In 1882, a young bride new to Amherst, Massachusetts asked her neighbor about the mysterious sisters who lived next door. "You will not allow your husband to go there, I hope," said the neighbor. "I went in there one day, and in the drawing room I found Emily reclining in the arms of a man. What can you say to that?" The spinster neighbors, the gossip continued, "[had not], either of them, any idea of morality." 

Intriguing stuff for Victorian New England—and even more intriguing considering that the woman getting it on was Emily Dickinson, a poet often painted as virginal and antisocial. But the story of Emily's love life is more complicated than a forbidden moment on a divan. It involves a family feud, flirtatious letters, and probably a bit of making out.

Scholars have long puzzled over the romantic dichotomy presented by Emily's seemingly reclusive existence and her passionate poetry. True, Emily became more mysterious and secluded as she got older, but she also led a social, if sheltered, life. That extended to romantic relationships, too: Recent scholarship seems to point to a thwarted engagement with George Gould, who became a lifelong friend. And historians have asked themselves whether Emily's close female friendships were platonic or sexual. In fact, one of Emily's rumored hook-ups may have been her sister-in-law Sue—the very woman who warned her neighbor about Emily's wayward behavior. 

But the web of Emily's wild nights doesn't end there. Though she became more and more socially withdrawn as an adult (for example, she refused to go downstairs for her father's funeral, preferring to listen through the door), Emily seems to have fallen in love again in her mid-forties. This time, her lover was Otis Lord, a prominent judge and a close friend of her father's. During her father's life, she could never have openly pursued Lord. Freed by her father's death, the two seem to have deepened their relationship. Soon after Lord's wife died, Emily was writing him letters like this:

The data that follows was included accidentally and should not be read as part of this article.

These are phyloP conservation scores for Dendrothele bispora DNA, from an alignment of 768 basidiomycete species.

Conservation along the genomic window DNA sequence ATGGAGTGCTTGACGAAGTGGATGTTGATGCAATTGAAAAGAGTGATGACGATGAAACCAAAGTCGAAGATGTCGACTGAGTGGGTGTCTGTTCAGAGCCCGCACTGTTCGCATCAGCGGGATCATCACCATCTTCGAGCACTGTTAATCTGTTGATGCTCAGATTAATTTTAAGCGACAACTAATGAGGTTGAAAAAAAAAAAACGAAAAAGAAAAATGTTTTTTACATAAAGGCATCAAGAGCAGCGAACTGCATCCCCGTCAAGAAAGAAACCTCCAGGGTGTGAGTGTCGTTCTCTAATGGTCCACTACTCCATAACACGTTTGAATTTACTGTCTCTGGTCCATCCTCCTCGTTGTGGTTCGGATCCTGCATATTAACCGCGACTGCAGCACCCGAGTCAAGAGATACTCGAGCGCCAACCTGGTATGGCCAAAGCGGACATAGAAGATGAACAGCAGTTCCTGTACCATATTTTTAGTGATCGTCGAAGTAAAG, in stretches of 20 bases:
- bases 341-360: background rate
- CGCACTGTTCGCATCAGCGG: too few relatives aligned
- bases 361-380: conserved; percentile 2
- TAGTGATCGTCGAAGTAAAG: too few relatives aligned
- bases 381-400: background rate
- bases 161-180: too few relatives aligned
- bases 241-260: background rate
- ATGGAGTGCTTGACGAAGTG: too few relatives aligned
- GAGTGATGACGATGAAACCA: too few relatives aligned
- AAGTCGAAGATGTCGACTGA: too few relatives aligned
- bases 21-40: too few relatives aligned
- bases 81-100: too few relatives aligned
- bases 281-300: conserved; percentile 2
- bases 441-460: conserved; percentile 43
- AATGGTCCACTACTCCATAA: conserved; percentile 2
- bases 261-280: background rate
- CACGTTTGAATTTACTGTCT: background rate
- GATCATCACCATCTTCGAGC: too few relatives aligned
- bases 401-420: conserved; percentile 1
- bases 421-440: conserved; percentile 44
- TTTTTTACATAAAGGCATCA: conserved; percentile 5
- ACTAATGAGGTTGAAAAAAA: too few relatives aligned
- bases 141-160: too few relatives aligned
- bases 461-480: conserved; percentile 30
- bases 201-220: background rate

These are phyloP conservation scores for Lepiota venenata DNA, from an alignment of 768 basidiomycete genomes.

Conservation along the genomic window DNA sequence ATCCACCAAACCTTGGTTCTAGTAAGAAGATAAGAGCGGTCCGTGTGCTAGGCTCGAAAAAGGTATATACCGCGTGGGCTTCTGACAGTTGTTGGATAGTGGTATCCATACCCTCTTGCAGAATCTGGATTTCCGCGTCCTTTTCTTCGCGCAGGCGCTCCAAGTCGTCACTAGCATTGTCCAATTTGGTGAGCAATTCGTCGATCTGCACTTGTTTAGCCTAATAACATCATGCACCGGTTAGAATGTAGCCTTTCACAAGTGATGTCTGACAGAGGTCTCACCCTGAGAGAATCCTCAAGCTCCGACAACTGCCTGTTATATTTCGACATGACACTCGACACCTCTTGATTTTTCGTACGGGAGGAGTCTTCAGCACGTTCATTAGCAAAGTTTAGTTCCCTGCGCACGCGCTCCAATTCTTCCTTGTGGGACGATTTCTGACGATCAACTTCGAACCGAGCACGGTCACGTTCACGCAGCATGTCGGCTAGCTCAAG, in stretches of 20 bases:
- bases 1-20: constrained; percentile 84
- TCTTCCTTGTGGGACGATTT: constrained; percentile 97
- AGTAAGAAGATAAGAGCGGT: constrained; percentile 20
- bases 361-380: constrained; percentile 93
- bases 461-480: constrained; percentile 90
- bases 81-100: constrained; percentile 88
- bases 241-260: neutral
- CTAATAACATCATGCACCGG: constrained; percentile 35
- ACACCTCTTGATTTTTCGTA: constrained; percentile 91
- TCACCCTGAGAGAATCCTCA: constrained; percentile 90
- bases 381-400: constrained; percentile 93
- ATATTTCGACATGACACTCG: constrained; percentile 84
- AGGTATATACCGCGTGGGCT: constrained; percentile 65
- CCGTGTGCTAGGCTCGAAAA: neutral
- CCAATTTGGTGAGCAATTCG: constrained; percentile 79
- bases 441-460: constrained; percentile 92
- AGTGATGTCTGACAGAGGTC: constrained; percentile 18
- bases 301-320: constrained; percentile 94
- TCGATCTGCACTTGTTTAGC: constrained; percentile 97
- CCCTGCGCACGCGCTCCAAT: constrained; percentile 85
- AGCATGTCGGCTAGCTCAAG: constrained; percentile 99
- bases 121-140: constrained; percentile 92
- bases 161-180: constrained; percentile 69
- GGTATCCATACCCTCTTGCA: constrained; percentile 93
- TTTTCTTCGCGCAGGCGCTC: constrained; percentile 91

Dont you know you are happiest while I withhold and not confer—dont you know that "No" is the wildest word we consign to Language?

And this

While others go to Church, I go to mine, for are you not my Church, and have we not a Hymn that no one knows but us? 

But despite Lord's long visits, despite Emily's apparent desire to marry him, even despite Lord's passionate overtures and the "heavenly hours" they spent together in the parlor, a marriage never came to pass. Perhaps Lord's niece and heir discouraged her uncle from making it official. (The niece, Abbie Farley, was even more spiteful than Sue when it came to describing Emily Dickinson—she preferred phrases like "little hussy," "loose morals," and "crazy about men.") Perhaps Emily refused to cross the line due to epilepsy or another illness. Or did Sue, hurt by Emily's neglect, spread more rumors about her sister-in-law's morality to prevent the match? 

If she did, it came back to bite her: The young bride whom she had warned away became fascinated with the Dickinson family in the end—so fascinated that she became Emily's literary champion after her death ... and seduced Sue's husband as part the bargain. Now, over a century later, it seems easier to paint the "virgin recluse" woman-in-white brush. Perhaps we'd do better to chuck out our misperception of Emily as shy spinster and envision her as a self-assured lover instead—unashamedly Rowing in Eden—/Ah! the sea!/Might I but moor—/Tonight in thee! 

Sources: Thinking Musically, Writing Expectantly: New Biographical Information about Emily Dickinson; Lives Like Loaded Guns: Emily Dickinson and Her Family's Feuds; "Emily Dickinson's Love Life," via The Emily Dickinson Museum); A Summer of Hummingbirds: Love, Art, and Scandal in the Intersecting Worlds of Emily Dickinson, Mark Twain, Harriet Beecher Stowe, and Martin Johnson Heade; Emily Dickinson; Emily Dickinson Electronic Archives